Severity: Critical Alert
Entry/Exit: Authorities in Bahrain ease some COVID-19 restrictions from May 7; employees and customers required to wear face masks.
This alert affects Bahrain
This alert began 06 May 2020 20:42 GMT and is scheduled to expire 05 Jun 2020 23:59 GMT.
- Incident: Restrictions
- Location(s): Nationwide (map)
- Time Frame: Indefinite
- Impact: Travel and business disruptions
On May 6, authorities in Bahrain announced that they would ease restrictions related to coronavirus disease (COVID-19) beginning May 7. Shops and industrial enterprises can reopen but employees and customers are required to wear face masks and observe the country's social distancing guidelines. Movie theaters, sports centers, and salons will remain closed until further notice. Restaurants will remain restricted to food delivery and takeaway only.
Authorities previously permitted certain nonessential commercial operations, including retail stores in Seef Mall's branches in Isa Town, Muhharaq city, and Seef district, to resume from April 9. Nonessential commercial retail stores, including those within Seef Mall's branches, will operate 1200-2000 during the week. Grocery stores, medical facilities, banks, and other essential businesses continue to be open 1000-2200 weekdays and 1000-2300 on weekends.
Other measures taken by the government of Bahrain include:
- Bahrain's flag carrier - Gulf Air (GF) - announced April 4 that transit through Bahrain International Airport (BAH) is now permitted for international travelers. Full entry into Bahrain remains restricted to Bahraini citizens and residents only.
- Bahraini authorities introduced legislation April 7, making the wearing of face masks while out in public compulsory until further notice.
- Visas will be suspended on arrival for foreigners until further notice from March 18. Electronic visa services and other types of visas will still be open to the public, and visas issued by authorities before the COVID-19-associated restrictions were put in place will still be valid. From March 18, all nondiplomatic passengers to the country must obtain an e-visa before their departure. The Civil Aviation Affairs (CAA) also announced a reduction in the number of incoming flights to the Kingdom from March 18 until further.
- Gulf Air is to operate just 13 of its 49 destinations on reduced service, including Abu Dhabi, Dubai, London, Paris, Frankfurt, and Mumbai.
- Flights to and from Saudi Arabia, Iraq, Lebanon, Kuwait, Jordan, and Morocco remain suspended until further notice.
- The King Fahd Causeway, linking Bahrain and Saudi Arabia, remains closed until further notice;
- All individuals arriving in-country from other destinations will be subject to medical examinations recommended by the WHO and will be required to self-isolate for 14 days from the date of their arrival.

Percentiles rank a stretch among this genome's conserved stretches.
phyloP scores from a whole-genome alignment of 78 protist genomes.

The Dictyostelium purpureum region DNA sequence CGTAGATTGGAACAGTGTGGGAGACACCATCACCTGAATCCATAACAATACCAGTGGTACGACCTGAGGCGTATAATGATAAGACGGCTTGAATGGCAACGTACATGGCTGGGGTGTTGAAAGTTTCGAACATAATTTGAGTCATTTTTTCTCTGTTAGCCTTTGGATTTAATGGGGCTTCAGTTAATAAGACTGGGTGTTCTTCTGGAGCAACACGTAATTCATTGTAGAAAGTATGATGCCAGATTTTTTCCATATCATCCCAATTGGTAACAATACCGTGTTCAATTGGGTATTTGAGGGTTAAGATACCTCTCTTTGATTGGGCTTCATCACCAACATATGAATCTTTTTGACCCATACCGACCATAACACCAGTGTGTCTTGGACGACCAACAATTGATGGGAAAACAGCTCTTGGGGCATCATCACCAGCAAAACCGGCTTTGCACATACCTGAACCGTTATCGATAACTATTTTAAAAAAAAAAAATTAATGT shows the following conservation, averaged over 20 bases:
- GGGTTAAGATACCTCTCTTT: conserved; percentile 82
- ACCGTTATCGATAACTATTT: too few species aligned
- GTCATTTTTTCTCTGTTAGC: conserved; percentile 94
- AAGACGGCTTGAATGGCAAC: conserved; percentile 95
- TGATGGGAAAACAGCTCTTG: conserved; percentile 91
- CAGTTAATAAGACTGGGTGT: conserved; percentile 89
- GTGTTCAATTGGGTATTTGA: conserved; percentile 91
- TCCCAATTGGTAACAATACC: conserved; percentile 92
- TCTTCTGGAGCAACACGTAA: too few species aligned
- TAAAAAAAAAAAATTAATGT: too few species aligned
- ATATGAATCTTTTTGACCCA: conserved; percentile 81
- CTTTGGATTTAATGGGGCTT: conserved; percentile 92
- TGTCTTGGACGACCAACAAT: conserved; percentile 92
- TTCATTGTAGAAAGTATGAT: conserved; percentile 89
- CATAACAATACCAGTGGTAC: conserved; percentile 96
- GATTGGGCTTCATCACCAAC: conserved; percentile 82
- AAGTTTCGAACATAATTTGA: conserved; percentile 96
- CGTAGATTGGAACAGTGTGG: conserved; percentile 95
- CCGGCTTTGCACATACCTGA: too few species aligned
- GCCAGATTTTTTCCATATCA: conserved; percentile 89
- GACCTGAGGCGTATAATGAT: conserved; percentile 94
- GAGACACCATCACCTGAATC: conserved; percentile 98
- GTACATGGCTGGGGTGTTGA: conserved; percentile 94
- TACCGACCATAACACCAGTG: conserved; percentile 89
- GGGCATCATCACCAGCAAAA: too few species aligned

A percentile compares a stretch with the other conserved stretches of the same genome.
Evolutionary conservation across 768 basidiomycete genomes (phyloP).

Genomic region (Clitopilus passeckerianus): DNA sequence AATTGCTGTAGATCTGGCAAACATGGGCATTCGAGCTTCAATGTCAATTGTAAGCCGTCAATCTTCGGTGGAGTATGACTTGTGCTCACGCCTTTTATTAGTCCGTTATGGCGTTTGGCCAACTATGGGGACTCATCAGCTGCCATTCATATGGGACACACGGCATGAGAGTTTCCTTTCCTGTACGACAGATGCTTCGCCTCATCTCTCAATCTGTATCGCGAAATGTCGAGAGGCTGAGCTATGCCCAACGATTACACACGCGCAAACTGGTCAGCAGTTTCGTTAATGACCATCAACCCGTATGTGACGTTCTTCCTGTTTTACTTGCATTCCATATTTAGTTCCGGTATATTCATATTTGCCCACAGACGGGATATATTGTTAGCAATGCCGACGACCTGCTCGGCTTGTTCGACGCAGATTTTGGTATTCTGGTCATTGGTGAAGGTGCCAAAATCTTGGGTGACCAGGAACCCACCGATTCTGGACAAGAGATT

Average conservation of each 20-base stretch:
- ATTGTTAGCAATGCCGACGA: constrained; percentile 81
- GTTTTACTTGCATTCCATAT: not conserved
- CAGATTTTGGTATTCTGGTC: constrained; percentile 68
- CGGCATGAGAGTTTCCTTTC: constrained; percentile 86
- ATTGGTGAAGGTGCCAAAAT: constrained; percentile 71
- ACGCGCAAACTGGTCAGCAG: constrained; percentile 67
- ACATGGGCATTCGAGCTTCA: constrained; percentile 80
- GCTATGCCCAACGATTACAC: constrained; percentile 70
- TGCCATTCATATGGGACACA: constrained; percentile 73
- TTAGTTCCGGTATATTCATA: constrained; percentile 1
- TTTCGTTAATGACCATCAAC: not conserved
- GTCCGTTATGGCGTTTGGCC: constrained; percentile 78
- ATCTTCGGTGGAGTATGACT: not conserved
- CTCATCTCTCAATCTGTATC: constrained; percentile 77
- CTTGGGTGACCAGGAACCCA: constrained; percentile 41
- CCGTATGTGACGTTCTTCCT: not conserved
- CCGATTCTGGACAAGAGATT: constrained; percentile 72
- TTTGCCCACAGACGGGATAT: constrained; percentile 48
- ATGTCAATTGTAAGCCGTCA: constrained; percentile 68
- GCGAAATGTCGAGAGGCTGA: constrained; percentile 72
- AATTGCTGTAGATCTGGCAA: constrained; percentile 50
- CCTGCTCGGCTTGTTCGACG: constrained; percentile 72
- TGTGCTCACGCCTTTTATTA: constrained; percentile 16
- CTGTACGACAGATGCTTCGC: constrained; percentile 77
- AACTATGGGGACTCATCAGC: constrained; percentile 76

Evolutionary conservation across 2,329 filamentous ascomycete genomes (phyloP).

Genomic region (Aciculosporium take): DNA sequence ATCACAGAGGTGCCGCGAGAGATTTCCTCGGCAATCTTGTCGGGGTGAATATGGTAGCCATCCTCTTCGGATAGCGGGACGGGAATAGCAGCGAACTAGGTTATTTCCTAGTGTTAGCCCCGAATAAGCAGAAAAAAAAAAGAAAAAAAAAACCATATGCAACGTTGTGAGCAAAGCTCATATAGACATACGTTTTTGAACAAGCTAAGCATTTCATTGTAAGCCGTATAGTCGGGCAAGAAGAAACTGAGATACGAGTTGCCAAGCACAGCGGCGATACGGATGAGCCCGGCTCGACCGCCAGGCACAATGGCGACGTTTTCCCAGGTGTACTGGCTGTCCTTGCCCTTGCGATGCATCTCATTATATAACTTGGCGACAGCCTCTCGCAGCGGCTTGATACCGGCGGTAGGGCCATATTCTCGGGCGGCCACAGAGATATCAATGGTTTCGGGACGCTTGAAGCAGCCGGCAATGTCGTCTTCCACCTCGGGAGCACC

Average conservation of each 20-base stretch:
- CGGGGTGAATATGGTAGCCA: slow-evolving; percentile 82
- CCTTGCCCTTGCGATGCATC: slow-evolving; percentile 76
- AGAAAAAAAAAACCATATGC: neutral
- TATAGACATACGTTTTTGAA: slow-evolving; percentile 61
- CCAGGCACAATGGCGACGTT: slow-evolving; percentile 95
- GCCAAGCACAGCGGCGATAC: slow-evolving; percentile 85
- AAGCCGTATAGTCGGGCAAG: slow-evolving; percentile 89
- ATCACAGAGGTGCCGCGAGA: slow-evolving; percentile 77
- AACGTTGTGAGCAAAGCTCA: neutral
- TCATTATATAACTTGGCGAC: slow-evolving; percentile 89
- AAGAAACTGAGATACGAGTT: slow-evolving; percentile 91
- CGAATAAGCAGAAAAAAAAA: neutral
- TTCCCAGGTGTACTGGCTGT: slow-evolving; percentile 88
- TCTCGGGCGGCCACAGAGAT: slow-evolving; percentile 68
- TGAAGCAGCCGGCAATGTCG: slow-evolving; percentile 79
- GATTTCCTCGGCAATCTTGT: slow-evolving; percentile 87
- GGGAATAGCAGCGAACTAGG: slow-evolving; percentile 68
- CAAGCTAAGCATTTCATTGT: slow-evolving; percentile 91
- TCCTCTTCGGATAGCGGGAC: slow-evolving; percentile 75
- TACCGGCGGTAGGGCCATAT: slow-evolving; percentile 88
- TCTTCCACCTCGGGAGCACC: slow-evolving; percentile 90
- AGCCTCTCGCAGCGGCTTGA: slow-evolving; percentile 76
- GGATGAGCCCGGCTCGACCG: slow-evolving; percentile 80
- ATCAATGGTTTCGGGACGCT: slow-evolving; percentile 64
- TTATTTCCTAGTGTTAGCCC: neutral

- Gatherings of more than 20 people are prohibited. All public and private schools, universities, and nurseries remain closed until further notice.
Background and Analysis
Bahrain's travel restrictions and preventive measures are similar to actions other governments are taking globally in response to the spread of COVID-19. COVID-19 is a viral respiratory disease caused by infection with the SARS-CoV-2 virus (previously known as 2019-nCoV). Symptoms occur 1-14 days following exposure (average of 3-7 days). These symptoms include fever, fatigue, cough, difficulty breathing, sometimes worsening to pneumonia and kidney failure - especially in those with underlying medical conditions. On March 11, the WHO declared the ongoing COVID-19 outbreak a pandemic.
Individuals affected by the restrictions should consider postponing planned travel. Follow all official instructions. Abide by national health and safety measures. Reconfirm all travel arrangements. Consider delaying traveling if experiencing symptoms associated with COVID-19, as they may prompt increased scrutiny and delays. Liaise with trusted contacts for further updates and guidance. Maintain contact with your diplomatic representation. Ensure contingency plans account for further disruptive measures or extensions of current restrictions. Reconsider and reconfirm nonemergency health appointments. Plan for queues and delays at available shopping centers.
Emphasize basic health precautions, especially frequent handwashing with soap and water, or an alcohol-based hand sanitizer if soap and water are unavailable. Practice good coughing/sneezing etiquette (i.e., covering coughs and sneezes with a disposable tissue, maintaining distance from others, and washing hands). There is no evidence that the influenza vaccine, antibiotics, or antiviral medications will prevent this disease, highlighting the importance of diligent basic health precautions.